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Restoring the Easter Parang tradition

Los Alegres Sin Duda performs at the Easter Parang Competition on Easter Sunday in San Rafael. Photo: Gerard-Paul Wanliss

When you think ‘Parang’ you automatically connect the music with the Christmas Season. However, as Dr Francisca Allard explains, traditional elements sang Parang in Easter as well. Dr Allard is an assistant professor at the University of Trinidad and Tobago, and lead singer and composer of award winning group, Los Dinamicos.

What is Parang?

Specifically, the term ‘Parang’ is an abbreviation of the word ‘parranda’, literally translated as ‘a spree’ or ‘the act of merrymaking’. Concomitant with this change to ‘parang’ was the use of the word to identify a specific musical genre, in which the language is Spanish, the text, either biblical or secular and the time, either compound (6/8),  or simple (2/4 or 4/4).

In its early untouched form, Parang was brought to Trinidad by the indigenous peons of Oriente, Venezuela, during the 19th century, as simple folk music.

Notably, songs belonging to their practice of the velorio de cruz/Crosswake and a variety of secular songs such as variations of the joropo oriental (golpe, estribillo, and, golpe-estribillo), derivatives of the golpe (Río Manzanares, guarapo, sábana blanca and the seis), the polo, the ensaladilla, the jota and the vals were also transported.

These peons were soon dubbed ‘cocoa panyols’ because of their linguistic affiliation towards ‘español’ and their settling on the cocoa plantations.

Traditional use and function of parang music

Traditionally, Parang was a year-round activity and its use was celebratory. Religious festivals (namely Christmas and Easter) and special occasions such as birthdays, weddings and christenings were marked by the spontaneous songs and music of these ‘cocoa panyols’.

Parang also functioned as a source of constant reaffirmation of self-esteem and consequent self-fulfilment for these parranderos. The English-speaking society ostracised them because of their limited means, their Spanish language and their cultural practices.

By the end of the 19th century, a number of peons had become competent in the speaking of French creole and English. However, Spanish was not abandoned. Instead, the peons adhered tenaciously to their Spanish language, making it the mode of communication in their homes.

In the more isolated districts, the peons remained monolingual speakers of Spanish, thereby strengthening their core of resistance against the politically instituted English language.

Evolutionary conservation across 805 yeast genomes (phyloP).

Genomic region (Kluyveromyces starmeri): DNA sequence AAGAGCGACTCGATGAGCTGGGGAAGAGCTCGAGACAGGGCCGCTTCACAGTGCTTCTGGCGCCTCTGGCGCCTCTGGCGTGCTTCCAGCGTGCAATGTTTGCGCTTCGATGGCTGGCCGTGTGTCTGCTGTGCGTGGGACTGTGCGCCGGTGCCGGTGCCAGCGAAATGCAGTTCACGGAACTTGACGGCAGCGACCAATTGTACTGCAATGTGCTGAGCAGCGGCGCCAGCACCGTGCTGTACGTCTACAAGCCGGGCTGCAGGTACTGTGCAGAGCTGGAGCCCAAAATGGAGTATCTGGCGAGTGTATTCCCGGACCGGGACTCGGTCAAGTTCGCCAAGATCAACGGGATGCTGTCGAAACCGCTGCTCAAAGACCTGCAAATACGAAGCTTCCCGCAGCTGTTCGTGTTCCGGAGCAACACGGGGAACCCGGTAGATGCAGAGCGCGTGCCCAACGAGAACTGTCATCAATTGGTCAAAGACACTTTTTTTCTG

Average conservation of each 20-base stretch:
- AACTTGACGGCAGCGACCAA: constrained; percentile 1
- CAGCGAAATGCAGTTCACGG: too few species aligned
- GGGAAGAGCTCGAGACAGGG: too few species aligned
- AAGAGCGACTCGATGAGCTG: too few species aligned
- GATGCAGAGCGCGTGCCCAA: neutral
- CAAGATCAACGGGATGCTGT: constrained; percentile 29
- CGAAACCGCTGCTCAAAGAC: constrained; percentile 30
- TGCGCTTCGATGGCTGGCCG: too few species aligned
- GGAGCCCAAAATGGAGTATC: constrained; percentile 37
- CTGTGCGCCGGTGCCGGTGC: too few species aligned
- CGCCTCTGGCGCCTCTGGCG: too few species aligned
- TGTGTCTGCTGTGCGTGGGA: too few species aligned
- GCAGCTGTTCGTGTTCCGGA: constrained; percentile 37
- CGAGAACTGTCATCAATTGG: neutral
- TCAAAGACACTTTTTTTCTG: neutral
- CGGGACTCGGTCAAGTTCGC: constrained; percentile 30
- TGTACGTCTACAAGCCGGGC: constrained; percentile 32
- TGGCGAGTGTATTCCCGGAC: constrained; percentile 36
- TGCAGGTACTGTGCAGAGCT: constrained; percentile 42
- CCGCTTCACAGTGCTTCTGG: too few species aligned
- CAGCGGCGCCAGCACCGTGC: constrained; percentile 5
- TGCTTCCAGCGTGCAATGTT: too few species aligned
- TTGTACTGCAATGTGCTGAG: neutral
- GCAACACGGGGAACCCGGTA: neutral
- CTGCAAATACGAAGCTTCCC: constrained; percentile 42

Eventually, they formed a sub-culture within the creole structure existing in Trinidad, seeking refuge in their velorio de cruz/Crosswake, secular folk songs and their Parang.

Easter Parang

Research has shown that Easter Parang is neither popular in Venezuela nor in Trinidad as Christmas Parang. However, there is proof that it does/did exist. Trinidad sources have shared with me their childhood experiences of Easter Parang songs being played and sung in their homes by visiting parranderos.

In addition, a collection of verses (quatrains) based on the Passion, Crucifixion, Resurrection and Ascension of Christ, previously published by Dr Moodie-Kublalsingh, can be found in the book entitled La Parranda Trinitaria, compiled by Abdelkader Marquez and produced by the Venezuelan Embassy in 1979.

These quatrains (stanzas of four lines) are structured similarly to the Christmas aguinaldo (gift of song), with hexasyllabic lines (six syllables sung to the line) and an abcb or abab rhyming pattern. The end syllables of the first and third lines are free (do not necessarily have to rhyme) while those of the second and fourth lines, according to the purists ‘must rhyme’.

Quatrain:   Y Jesús clamó          a

Pues, oigan su voz                     b

Padre mi espíritu                       c

Encomiendo a Dios                   b

(José Espinosa)

Example taken from La Parranda Trinitaria

According to early cocoa panyol cantors (such as Sylvestre Mata and Eugenio Galán), each song must be thematically consistent, biblically accurate and detailed, with a logical sequence of events in the sung narrative. The traditional use of instruments was therefore minimal׃ a cuatro and a pair of maracas.

For the first half of the 20th century, both Christmas and Easter Parang remained at the level of the ‘folk’, being orally transmitted and circulating in a relatively fixed form among the peons and their acculturated non-Spanish-speaking neighbours. Then the performance/practise of Parang was basically a house-to-house affair with the visits of parranderos to friends and families.

By 1940, the number of musical instruments had increased to include the guitar, mandolin, violin/flute, box bass, scratcher and toc toc. From 1962 onwards, Christmas Parang ascended the public platform while the Easter Parang remained confined to its natural rural setting.

It may be said that the increasing popularisation of Christmas Parang as against the lack of a forum for the practice of the Easter Parang has contributed to its near extinction.

The combined efforts of the San Rafael Authentic Parang Association, San Rafael RC Church and La Nueva Experiencia to hold an Annual Easter Parang Competition should thus be applauded.

The restoration and embellishment of these inherited Easter Parang songs can only serve to give impetus to a Parang art form that is steadily climbing the ladder of success.

 

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